Jan 12, 2021

Read Time 4 min

5 Steps for a Smoother Customer Escalation


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This is a guest blog post by Kristen Hayer, Founder & CEO of The Success League

Nobody loves it when a customer feels the need to escalate their concern. For the customer, it feels like they have to take an extra step to accomplish what should have happened, from their perspective, in the first place. A CSM can feel like they haven’t done their job well, and may even feel like their company reflects poorly on them as a CS professional. Other teams who need to get involved may feel like they don’t have an incentive to help or the support from their own leader. CS leaders and executives who have to step in to resolve customer issues often feel that they are a distraction from the critical work of managing and guiding the organization forward.

As a CS professional, how do you balance the need of the customer to feel like they are being helped, with the internal constraints of your own organization? Here are 5 steps to take when a customer wants to escalate an issue.


Step 1: Try to diffuse the situation

Before you escalate an issue inside your organization, take a few minutes to try and resolve it on your own. Know that in every difficult conversation, there are things going on under the surface. Your customer may have a lot of pressure from their peers regarding the problem, they may be feeling disappointed and frustrated, or their job could be on the line. Until you understand the scope of the issue, you can’t effectively escalate it anyway. Ask questions about the impact the problem is having on the customer and their business, and actively listen to the answers. This does two things: It helps you understand what is really going on behind the scenes, and it gives the customer a chance to feel heard. Sometimes this is enough to de-escalate the situation. If not…


Step 2: Tap into your peers

Ask your co-workers for suggestions on handling similar situations. You’ll find that more often than not, one of your peers has faced the same challenge and learned a lot from tackling it. Your team can be a great source of information on ways to tackle the issue directly with the customer, and also when and how to escalate further. Some CS teams have a Slack channel set up specifically for escalations, so that anyone can make suggestions when an escalation surfaces. By tapping into your own team, you can limit escalations to other teams inside your company so that when you need to you can…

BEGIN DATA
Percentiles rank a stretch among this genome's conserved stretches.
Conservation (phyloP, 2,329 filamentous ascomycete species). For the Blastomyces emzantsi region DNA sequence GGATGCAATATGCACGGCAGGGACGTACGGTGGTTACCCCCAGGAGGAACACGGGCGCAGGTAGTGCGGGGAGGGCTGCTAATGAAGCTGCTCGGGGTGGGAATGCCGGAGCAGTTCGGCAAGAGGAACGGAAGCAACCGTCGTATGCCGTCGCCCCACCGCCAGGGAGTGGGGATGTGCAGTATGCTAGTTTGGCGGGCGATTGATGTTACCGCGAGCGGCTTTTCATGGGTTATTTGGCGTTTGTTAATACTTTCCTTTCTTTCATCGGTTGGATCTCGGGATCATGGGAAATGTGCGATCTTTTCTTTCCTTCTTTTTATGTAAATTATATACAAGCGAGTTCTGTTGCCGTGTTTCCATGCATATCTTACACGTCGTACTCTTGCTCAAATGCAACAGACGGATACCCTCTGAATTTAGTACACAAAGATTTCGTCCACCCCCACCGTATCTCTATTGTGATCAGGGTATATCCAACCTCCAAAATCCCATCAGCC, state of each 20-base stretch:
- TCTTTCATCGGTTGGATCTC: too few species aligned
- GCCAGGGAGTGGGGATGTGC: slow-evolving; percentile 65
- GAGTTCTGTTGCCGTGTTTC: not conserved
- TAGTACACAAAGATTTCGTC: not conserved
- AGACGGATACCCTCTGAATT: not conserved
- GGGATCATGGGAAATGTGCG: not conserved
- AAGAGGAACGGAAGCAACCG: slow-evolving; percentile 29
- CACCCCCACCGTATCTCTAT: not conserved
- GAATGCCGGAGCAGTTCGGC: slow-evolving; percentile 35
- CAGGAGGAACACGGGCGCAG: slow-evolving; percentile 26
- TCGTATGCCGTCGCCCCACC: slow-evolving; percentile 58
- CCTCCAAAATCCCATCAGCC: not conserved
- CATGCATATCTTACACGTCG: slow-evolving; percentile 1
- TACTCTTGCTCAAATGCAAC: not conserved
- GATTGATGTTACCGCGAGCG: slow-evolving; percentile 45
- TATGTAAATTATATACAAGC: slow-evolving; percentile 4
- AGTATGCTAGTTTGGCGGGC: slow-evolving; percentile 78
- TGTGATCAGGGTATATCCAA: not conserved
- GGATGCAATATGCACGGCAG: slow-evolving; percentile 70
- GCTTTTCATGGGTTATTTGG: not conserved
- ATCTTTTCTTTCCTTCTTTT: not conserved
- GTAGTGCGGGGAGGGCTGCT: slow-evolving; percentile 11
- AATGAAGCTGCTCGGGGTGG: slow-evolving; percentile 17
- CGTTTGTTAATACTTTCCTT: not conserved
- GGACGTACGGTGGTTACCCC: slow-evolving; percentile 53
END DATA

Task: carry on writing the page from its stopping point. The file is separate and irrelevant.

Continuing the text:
Step 3: Form a task force

In customer success, often solutions involve other teams like product, engineering, operations or support. For small issues that require a handoff, follow the handoff processes you have in place and let the customer know what you’re doing (Note: if you don’t have a handoff process developed, consider our class on Customer Advocacy, which includes an escalation handoff worksheet). For larger escalations, however, you may need to form a cross-functional task force to tackle the issue. It helps to plan this out in advance and consider things like: When is a task force required, who decides when to pull the group together, who should be in the group, and what is the group allowed to do in order to meet customer needs? If the task force isn’t able to get to a resolution with the customer, the next step is to…


Step 4: Escalate to your manager

I think it is important to note that there are three steps that come before this one. You don’t want to be the CSM who is always bringing things straight to your manager – that makes it seem like you don’t know how to handle challenging situations on your own. However, you also don’t want to be the CSM who doesn’t know when a manager needs to be looped in. The trick is to work things through very thoroughly (and quickly) on your own first, and then escalate to your manager when you have exhausted your other options. When you bring the issue to your manager make sure you explain the issue, discuss what you’ve already tried, and offer up any suggestions you have. This will help your leader take things to the next level rather than just repeating things you’ve already tried. And if that doesn’t work they may need to…


Step 5: Loop in an executive

If this issue is a big one, and executives on the customer’s end have also been looped in, it may be time to bring in your own executive. When challenges move outside of what you or your manager can resolve on your own (things like, the customer needs a major piece of new functionality or the customer won’t accept your security protocols), your executive has the clout to make business changes for the customer, or make the decision that they are OK with the churn that not making those changes may cause. This stage may take some time because your executive may need to bring issues to the rest of the leadership team or look at the business case for a resolution. Be sure to ask your executive about their timeline instead of assuming that it will be similar to your own.

There is no shame in escalating an issue. By following this series of steps, you’ll be looping in the right people at the right time, and ensuring that you’re not escalating too early or too late. You still need to use your best judgement throughout this process, and you have to be honest with yourself before you kick off an escalation. Be sure that you aren’t escalating because you’re nervous about having a tough conversation (here’s a class on Difficult Conversations if this is a challenge area for you), and don’t escalate before you have a clear understanding of the customer’s perspective on the issue. Knowing your escalation plan ahead of time ensures that all of your customers get the help they need.

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